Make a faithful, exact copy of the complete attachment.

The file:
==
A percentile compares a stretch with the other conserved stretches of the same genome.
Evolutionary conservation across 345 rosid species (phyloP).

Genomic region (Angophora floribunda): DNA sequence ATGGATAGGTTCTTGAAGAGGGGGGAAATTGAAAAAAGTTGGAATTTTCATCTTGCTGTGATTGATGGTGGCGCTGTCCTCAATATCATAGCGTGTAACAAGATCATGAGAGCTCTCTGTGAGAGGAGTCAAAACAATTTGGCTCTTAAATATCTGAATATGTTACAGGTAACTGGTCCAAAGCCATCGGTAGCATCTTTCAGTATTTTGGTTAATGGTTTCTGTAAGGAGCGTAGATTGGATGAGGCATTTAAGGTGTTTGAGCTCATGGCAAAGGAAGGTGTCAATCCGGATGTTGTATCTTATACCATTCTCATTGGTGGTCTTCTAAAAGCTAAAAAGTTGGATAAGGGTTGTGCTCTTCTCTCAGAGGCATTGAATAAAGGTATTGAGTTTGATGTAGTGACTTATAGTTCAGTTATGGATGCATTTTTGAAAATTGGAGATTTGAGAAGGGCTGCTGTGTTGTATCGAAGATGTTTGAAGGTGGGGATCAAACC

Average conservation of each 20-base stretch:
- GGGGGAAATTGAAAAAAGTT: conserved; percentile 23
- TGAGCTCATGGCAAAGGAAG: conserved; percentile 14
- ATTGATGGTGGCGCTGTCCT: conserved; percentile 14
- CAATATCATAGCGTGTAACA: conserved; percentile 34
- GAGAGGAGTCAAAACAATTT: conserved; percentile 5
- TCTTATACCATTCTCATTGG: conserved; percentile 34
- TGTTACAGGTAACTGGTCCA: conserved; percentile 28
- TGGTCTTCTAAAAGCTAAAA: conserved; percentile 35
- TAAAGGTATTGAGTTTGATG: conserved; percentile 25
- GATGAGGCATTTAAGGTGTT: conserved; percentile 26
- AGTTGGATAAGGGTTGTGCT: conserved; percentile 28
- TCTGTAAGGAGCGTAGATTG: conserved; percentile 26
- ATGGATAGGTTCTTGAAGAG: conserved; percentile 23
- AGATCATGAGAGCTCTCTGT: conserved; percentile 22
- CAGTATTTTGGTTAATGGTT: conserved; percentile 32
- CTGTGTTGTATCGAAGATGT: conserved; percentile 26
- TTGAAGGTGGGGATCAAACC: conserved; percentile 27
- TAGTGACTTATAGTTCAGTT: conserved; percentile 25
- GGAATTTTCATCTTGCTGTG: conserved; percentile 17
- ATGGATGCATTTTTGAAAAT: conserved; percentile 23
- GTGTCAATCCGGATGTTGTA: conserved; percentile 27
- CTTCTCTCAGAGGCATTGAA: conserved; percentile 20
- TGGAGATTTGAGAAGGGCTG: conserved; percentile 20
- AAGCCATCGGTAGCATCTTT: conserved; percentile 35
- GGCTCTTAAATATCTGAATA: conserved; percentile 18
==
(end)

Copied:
A percentile compares a stretch with the other conserved stretches of the same genome.
Evolutionary conservation across 345 rosid species (phyloP).

Genomic region (Angophora floribunda): DNA sequence ATGGATAGGTTCTTGAAGAGGGGGGAAATTGAAAAAAGTTGGAATTTTCATCTTGCTGTGATTGATGGTGGCGCTGTCCTCAATATCATAGCGTGTAACAAGATCATGAGAGCTCTCTGTGAGAGGAGTCAAAACAATTTGGCTCTTAAATATCTGAATATGTTACAGGTAACTGGTCCAAAGCCATCGGTAGCATCTTTCAGTATTTTGGTTAATGGTTTCTGTAAGGAGCGTAGATTGGATGAGGCATTTAAGGTGTTTGAGCTCATGGCAAAGGAAGGTGTCAATCCGGATGTTGTATCTTATACCATTCTCATTGGTGGTCTTCTAAAAGCTAAAAAGTTGGATAAGGGTTGTGCTCTTCTCTCAGAGGCATTGAATAAAGGTATTGAGTTTGATGTAGTGACTTATAGTTCAGTTATGGATGCATTTTTGAAAATTGGAGATTTGAGAAGGGCTGCTGTGTTGTATCGAAGATGTTTGAAGGTGGGGATCAAACC

Average conservation of each 20-base stretch:
- GGGGGAAATTGAAAAAAGTT: conserved; percentile 23
- TGAGCTCATGGCAAAGGAAG: conserved; percentile 14
- ATTGATGGTGGCGCTGTCCT: conserved; percentile 14
- CAATATCATAGCGTGTAACA: conserved; percentile 34
- GAGAGGAGTCAAAACAATTT: conserved; percentile 5
- TCTTATACCATTCTCATTGG: conserved; percentile 34
- TGTTACAGGTAACTGGTCCA: conserved; percentile 28
- TGGTCTTCTAAAAGCTAAAA: conserved; percentile 35
- TAAAGGTATTGAGTTTGATG: conserved; percentile 25
- GATGAGGCATTTAAGGTGTT: conserved; percentile 26
- AGTTGGATAAGGGTTGTGCT: conserved; percentile 28
- TCTGTAAGGAGCGTAGATTG: conserved; percentile 26
- ATGGATAGGTTCTTGAAGAG: conserved; percentile 23
- AGATCATGAGAGCTCTCTGT: conserved; percentile 22
- CAGTATTTTGGTTAATGGTT: conserved; percentile 32
- CTGTGTTGTATCGAAGATGT: conserved; percentile 26
- TTGAAGGTGGGGATCAAACC: conserved; percentile 27
- TAGTGACTTATAGTTCAGTT: conserved; percentile 25
- GGAATTTTCATCTTGCTGTG: conserved; percentile 17
- ATGGATGCATTTTTGAAAAT: conserved; percentile 23
- GTGTCAATCCGGATGTTGTA: conserved; percentile 27
- CTTCTCTCAGAGGCATTGAA: conserved; percentile 20
- TGGAGATTTGAGAAGGGCTG: conserved; percentile 20
- AAGCCATCGGTAGCATCTTT: conserved; percentile 35
- GGCTCTTAAATATCTGAATA: conserved; percentile 18